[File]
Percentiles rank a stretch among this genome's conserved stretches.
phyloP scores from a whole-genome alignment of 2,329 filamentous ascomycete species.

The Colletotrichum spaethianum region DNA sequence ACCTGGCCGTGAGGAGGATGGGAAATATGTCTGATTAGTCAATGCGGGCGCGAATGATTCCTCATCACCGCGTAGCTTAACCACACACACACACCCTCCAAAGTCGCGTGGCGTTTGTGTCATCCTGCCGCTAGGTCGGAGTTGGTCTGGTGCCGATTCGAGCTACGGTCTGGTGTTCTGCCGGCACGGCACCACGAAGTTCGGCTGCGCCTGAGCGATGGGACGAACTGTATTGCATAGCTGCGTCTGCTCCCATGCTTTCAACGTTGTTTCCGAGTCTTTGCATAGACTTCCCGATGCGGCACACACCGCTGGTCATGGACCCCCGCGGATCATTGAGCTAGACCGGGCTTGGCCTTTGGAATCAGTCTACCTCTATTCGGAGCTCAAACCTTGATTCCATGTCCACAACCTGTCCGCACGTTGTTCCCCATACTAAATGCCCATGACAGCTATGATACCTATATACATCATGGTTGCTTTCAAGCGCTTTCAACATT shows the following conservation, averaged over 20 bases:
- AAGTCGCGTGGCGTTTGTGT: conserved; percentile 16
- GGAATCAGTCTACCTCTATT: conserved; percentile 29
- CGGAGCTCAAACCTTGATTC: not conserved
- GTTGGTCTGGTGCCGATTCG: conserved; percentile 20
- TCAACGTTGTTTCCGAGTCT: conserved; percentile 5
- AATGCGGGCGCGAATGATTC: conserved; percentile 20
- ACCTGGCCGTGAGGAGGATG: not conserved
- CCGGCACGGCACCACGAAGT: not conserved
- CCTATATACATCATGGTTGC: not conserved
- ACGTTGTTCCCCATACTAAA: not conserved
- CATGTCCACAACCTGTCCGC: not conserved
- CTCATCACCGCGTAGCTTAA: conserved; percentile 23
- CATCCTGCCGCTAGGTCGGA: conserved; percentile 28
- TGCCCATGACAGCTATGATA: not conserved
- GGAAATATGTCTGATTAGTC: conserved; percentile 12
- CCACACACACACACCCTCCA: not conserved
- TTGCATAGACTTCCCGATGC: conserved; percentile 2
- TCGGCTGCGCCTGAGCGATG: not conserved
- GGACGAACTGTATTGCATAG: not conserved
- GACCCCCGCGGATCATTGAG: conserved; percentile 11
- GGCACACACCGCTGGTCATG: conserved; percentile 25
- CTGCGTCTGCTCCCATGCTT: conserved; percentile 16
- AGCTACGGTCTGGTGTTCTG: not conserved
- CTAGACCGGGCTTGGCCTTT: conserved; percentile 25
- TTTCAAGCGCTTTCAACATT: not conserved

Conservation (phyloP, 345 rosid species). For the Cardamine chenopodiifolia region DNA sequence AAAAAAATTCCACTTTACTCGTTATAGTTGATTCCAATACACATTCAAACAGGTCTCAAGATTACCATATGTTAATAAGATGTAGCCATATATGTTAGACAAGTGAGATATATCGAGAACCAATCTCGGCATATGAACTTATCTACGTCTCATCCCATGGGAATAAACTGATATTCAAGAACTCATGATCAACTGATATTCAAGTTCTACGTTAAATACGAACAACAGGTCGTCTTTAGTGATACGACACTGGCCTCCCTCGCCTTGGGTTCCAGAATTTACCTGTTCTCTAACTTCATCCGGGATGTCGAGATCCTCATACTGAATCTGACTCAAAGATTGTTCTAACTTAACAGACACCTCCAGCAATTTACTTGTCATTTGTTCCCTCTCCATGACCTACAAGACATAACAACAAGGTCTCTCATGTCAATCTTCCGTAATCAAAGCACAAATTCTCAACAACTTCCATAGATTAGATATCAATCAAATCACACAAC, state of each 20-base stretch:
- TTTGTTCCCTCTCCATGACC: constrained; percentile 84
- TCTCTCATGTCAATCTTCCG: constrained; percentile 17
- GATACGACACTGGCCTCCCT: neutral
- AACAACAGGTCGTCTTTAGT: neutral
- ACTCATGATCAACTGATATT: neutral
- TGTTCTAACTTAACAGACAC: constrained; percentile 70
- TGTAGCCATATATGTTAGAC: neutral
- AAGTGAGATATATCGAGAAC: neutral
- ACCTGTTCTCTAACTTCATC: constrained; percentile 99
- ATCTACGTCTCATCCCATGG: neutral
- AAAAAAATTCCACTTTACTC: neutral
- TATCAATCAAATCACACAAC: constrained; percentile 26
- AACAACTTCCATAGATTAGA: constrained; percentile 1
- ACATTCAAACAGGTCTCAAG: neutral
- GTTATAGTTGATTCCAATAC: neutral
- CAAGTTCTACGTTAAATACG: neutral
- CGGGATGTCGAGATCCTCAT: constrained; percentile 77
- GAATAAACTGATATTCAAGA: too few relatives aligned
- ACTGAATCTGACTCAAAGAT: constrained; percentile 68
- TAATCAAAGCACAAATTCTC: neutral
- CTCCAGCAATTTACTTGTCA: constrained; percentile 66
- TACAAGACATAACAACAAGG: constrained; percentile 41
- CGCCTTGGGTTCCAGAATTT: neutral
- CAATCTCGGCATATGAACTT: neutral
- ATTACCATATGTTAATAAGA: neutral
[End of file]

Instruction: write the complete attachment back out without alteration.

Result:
Percentiles rank a stretch among this genome's conserved stretches.
phyloP scores from a whole-genome alignment of 2,329 filamentous ascomycete species.

The Colletotrichum spaethianum region DNA sequence ACCTGGCCGTGAGGAGGATGGGAAATATGTCTGATTAGTCAATGCGGGCGCGAATGATTCCTCATCACCGCGTAGCTTAACCACACACACACACCCTCCAAAGTCGCGTGGCGTTTGTGTCATCCTGCCGCTAGGTCGGAGTTGGTCTGGTGCCGATTCGAGCTACGGTCTGGTGTTCTGCCGGCACGGCACCACGAAGTTCGGCTGCGCCTGAGCGATGGGACGAACTGTATTGCATAGCTGCGTCTGCTCCCATGCTTTCAACGTTGTTTCCGAGTCTTTGCATAGACTTCCCGATGCGGCACACACCGCTGGTCATGGACCCCCGCGGATCATTGAGCTAGACCGGGCTTGGCCTTTGGAATCAGTCTACCTCTATTCGGAGCTCAAACCTTGATTCCATGTCCACAACCTGTCCGCACGTTGTTCCCCATACTAAATGCCCATGACAGCTATGATACCTATATACATCATGGTTGCTTTCAAGCGCTTTCAACATT shows the following conservation, averaged over 20 bases:
- AAGTCGCGTGGCGTTTGTGT: conserved; percentile 16
- GGAATCAGTCTACCTCTATT: conserved; percentile 29
- CGGAGCTCAAACCTTGATTC: not conserved
- GTTGGTCTGGTGCCGATTCG: conserved; percentile 20
- TCAACGTTGTTTCCGAGTCT: conserved; percentile 5
- AATGCGGGCGCGAATGATTC: conserved; percentile 20
- ACCTGGCCGTGAGGAGGATG: not conserved
- CCGGCACGGCACCACGAAGT: not conserved
- CCTATATACATCATGGTTGC: not conserved
- ACGTTGTTCCCCATACTAAA: not conserved
- CATGTCCACAACCTGTCCGC: not conserved
- CTCATCACCGCGTAGCTTAA: conserved; percentile 23
- CATCCTGCCGCTAGGTCGGA: conserved; percentile 28
- TGCCCATGACAGCTATGATA: not conserved
- GGAAATATGTCTGATTAGTC: conserved; percentile 12
- CCACACACACACACCCTCCA: not conserved
- TTGCATAGACTTCCCGATGC: conserved; percentile 2
- TCGGCTGCGCCTGAGCGATG: not conserved
- GGACGAACTGTATTGCATAG: not conserved
- GACCCCCGCGGATCATTGAG: conserved; percentile 11
- GGCACACACCGCTGGTCATG: conserved; percentile 25
- CTGCGTCTGCTCCCATGCTT: conserved; percentile 16
- AGCTACGGTCTGGTGTTCTG: not conserved
- CTAGACCGGGCTTGGCCTTT: conserved; percentile 25
- TTTCAAGCGCTTTCAACATT: not conserved

Conservation (phyloP, 345 rosid species). For the Cardamine chenopodiifolia region DNA sequence AAAAAAATTCCACTTTACTCGTTATAGTTGATTCCAATACACATTCAAACAGGTCTCAAGATTACCATATGTTAATAAGATGTAGCCATATATGTTAGACAAGTGAGATATATCGAGAACCAATCTCGGCATATGAACTTATCTACGTCTCATCCCATGGGAATAAACTGATATTCAAGAACTCATGATCAACTGATATTCAAGTTCTACGTTAAATACGAACAACAGGTCGTCTTTAGTGATACGACACTGGCCTCCCTCGCCTTGGGTTCCAGAATTTACCTGTTCTCTAACTTCATCCGGGATGTCGAGATCCTCATACTGAATCTGACTCAAAGATTGTTCTAACTTAACAGACACCTCCAGCAATTTACTTGTCATTTGTTCCCTCTCCATGACCTACAAGACATAACAACAAGGTCTCTCATGTCAATCTTCCGTAATCAAAGCACAAATTCTCAACAACTTCCATAGATTAGATATCAATCAAATCACACAAC, state of each 20-base stretch:
- TTTGTTCCCTCTCCATGACC: constrained; percentile 84
- TCTCTCATGTCAATCTTCCG: constrained; percentile 17
- GATACGACACTGGCCTCCCT: neutral
- AACAACAGGTCGTCTTTAGT: neutral
- ACTCATGATCAACTGATATT: neutral
- TGTTCTAACTTAACAGACAC: constrained; percentile 70
- TGTAGCCATATATGTTAGAC: neutral
- AAGTGAGATATATCGAGAAC: neutral
- ACCTGTTCTCTAACTTCATC: constrained; percentile 99
- ATCTACGTCTCATCCCATGG: neutral
- AAAAAAATTCCACTTTACTC: neutral
- TATCAATCAAATCACACAAC: constrained; percentile 26
- AACAACTTCCATAGATTAGA: constrained; percentile 1
- ACATTCAAACAGGTCTCAAG: neutral
- GTTATAGTTGATTCCAATAC: neutral
- CAAGTTCTACGTTAAATACG: neutral
- CGGGATGTCGAGATCCTCAT: constrained; percentile 77
- GAATAAACTGATATTCAAGA: too few relatives aligned
- ACTGAATCTGACTCAAAGAT: constrained; percentile 68
- TAATCAAAGCACAAATTCTC: neutral
- CTCCAGCAATTTACTTGTCA: constrained; percentile 66
- TACAAGACATAACAACAAGG: constrained; percentile 41
- CGCCTTGGGTTCCAGAATTT: neutral
- CAATCTCGGCATATGAACTT: neutral
- ATTACCATATGTTAATAAGA: neutral